Daily Graded Homework

Picture this: it is a typical Wednesday evening.Homework was assigned in math and chemistry.My math homework is worth ten points where ten assignments is worth thirty percent towards my overall grade.In chemistry, my teacher gives my eight-problem chemistry homework a look-see but does not score or grade it.It should not be hard to figure out which assignment I would be more motivated to complete, not just to get it done, but to do it well.When homework is incentivized, it elicits my best effort.

My efforts make me comfortable with what I am learning, and I am rewarded in the long run.In any curriculum, homework should be given daily and should always be worth points because it improves memory, motivates students, and improves grades. One benefit of daily homework is that it can help students memorize the information being taught, which is necessary for any class.Some subjects depend on the student memorizing specific material and being able to work efficiently with it.For instance, chemistry requires the student to memorize the characteristics of elements in the Periodic Table.Another example is the use of times tables in arithmetic.

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According to Harris Cooper, a professor at Duke University, “Across five studies, the average student who did homework had a higher unit test score than the students not doing homework” (Fuglei).Consequently, his experiments go to show that homework aids students in understanding the information being taught. In addition, daily assignments motivate the student to work harder.As students get older, the material gets harder and takes more time.Consequently, academic achievement, fueled by frequent, graded homework, incentivizes students to put time in and focus.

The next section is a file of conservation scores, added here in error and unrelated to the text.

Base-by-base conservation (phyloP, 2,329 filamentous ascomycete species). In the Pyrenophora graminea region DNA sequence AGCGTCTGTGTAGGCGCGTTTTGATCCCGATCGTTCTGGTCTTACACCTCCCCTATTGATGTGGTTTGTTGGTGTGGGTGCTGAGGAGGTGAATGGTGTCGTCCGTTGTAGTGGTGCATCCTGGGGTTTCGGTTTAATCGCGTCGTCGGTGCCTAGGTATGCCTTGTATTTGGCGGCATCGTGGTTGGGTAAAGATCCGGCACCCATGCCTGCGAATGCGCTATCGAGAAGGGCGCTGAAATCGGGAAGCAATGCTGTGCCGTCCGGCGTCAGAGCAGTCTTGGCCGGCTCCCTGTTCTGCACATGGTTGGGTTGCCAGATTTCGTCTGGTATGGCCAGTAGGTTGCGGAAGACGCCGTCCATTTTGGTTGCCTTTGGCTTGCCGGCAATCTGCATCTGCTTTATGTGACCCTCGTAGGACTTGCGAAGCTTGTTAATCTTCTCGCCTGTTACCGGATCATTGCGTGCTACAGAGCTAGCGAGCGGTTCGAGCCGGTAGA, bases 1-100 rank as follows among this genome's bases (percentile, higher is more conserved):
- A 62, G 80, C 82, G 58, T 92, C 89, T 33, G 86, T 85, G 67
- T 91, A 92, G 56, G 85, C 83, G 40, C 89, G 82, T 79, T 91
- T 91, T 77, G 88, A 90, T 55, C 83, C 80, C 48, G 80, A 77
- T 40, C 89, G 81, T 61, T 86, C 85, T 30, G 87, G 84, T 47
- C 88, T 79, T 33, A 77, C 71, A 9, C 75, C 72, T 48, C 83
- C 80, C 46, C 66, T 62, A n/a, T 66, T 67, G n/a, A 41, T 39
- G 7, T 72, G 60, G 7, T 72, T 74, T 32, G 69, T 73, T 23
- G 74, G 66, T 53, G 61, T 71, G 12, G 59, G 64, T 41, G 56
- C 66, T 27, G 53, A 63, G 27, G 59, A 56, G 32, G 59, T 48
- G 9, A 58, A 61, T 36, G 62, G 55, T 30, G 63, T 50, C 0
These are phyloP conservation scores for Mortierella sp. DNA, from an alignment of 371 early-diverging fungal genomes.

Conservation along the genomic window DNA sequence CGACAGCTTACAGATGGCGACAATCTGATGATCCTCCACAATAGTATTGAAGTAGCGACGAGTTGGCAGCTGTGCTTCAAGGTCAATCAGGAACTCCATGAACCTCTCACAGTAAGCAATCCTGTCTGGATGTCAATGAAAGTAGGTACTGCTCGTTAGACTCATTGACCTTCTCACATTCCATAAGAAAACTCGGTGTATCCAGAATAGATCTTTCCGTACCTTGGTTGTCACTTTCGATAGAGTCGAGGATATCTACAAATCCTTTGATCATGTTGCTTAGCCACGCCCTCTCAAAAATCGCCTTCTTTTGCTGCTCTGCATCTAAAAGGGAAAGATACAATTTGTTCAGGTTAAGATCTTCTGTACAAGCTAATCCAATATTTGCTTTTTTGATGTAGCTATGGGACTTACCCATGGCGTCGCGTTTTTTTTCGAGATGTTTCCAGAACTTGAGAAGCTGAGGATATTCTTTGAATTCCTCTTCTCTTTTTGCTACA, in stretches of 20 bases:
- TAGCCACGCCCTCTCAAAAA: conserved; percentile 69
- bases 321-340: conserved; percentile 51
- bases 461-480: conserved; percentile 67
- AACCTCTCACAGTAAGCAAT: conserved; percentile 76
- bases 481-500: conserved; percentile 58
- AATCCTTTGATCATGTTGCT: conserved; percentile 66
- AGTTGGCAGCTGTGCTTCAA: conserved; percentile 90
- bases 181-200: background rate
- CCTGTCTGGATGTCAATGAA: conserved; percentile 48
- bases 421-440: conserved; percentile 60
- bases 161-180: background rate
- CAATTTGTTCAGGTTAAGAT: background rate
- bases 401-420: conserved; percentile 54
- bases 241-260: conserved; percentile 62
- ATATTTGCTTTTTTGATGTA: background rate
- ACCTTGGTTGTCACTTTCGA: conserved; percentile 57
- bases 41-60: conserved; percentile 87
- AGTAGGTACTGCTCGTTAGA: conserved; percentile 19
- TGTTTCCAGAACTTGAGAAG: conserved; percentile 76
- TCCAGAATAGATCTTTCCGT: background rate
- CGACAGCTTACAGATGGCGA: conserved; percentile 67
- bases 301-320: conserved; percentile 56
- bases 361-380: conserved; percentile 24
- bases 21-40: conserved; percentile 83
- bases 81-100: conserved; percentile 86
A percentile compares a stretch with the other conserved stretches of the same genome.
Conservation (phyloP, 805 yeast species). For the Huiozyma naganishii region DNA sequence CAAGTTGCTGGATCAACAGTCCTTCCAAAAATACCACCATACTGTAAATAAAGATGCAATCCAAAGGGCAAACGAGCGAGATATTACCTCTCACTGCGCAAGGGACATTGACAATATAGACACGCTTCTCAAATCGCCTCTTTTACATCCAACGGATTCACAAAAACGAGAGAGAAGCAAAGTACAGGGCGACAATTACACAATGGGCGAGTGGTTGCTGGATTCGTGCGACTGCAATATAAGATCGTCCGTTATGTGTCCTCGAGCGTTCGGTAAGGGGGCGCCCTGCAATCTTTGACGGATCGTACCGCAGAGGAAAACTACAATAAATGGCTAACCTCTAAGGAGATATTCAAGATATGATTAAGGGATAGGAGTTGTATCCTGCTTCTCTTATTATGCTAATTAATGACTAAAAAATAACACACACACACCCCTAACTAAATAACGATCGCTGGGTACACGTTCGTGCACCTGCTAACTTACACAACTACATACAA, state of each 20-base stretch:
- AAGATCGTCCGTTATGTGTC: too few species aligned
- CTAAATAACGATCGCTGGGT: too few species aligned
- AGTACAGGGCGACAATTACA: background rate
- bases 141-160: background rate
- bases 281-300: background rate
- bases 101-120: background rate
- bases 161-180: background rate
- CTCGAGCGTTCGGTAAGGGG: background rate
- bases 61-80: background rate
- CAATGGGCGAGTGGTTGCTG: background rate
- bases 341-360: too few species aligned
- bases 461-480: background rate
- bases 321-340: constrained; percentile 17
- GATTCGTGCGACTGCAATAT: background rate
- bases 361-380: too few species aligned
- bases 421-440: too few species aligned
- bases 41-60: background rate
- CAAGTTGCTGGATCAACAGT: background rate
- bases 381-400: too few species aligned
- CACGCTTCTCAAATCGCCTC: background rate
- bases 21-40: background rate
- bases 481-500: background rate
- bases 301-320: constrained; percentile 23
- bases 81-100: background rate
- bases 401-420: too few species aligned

The Center for Public Education states that, “Older students gain more academic benefits from homework than do younger students, perhaps because younger students have less-effective study habits and are more easily distracted” (“What”).The transition from being a younger student to an older one has gradual changes, such as harder, more time consuming material that requires different strategiesAs the amount of homework increases, the student can gain a work ethic that may lead to a promising future. Furthermore, homework gives opportunities to boost grades if the student is not a good test-taker.Many factors can cause a student to give less effort in studying and lead to poor grades, such as anxiety, lack of sleep, disabilities, and personal problems.For example, say a student’s relative passed away, and since he was at a funeral, he was not able to study for a test in his chemistry class the next day or finish the last few chapters of a book for his English test. Small assignments worth several points that he could complete in the car or in the morning before classes began would boost his grades a bit after the possibly disastrous test grades.

This would relieve anxiety for him and give him a bit more of a cushion.The homework adds up at the end of the grading period, and the students’ efforts pay off. Several people and publications have written against the usefulness of homework.Dr. Tish Howard, CEO of Edu-Linx Consulting, claims, “If a child is struggling, homework is not the key to improvement” (Wallace).As a result of homework taking too long, it creates stress and demotivates the student.

Decreasing the amount of problems in an assignment can fix this problem. Students would get daily practice but it would be quick and not in the way of their life outside of school.Parents do not want to see their child coming home with a the weight of a brick in their backpack. Every year, education is in the news.There is always a push for students to achieve higher grades and the teachers are held accountable in part for the students who do not do as well.If teachers decided to use homework in a consistent manner to complement their daily lectures as well to allow students to include its scoring in their overall grade, students would be happier and smarter.Most kids, when given a large assignment due over a long period of time, wait until the last second to complete their homework.Students are better off having three point assignments every day rather than one thirty point assignment due every two weeks.The periodic assignments gradually reward the students by assisting them on tests and bigger assignments, adding to their overall grade, and motivating them to continue to work.Perhaps, this is a concept that should be escalated to the school board.If the school board trials it and finds it to be successful, it could serve as a model of change for learning.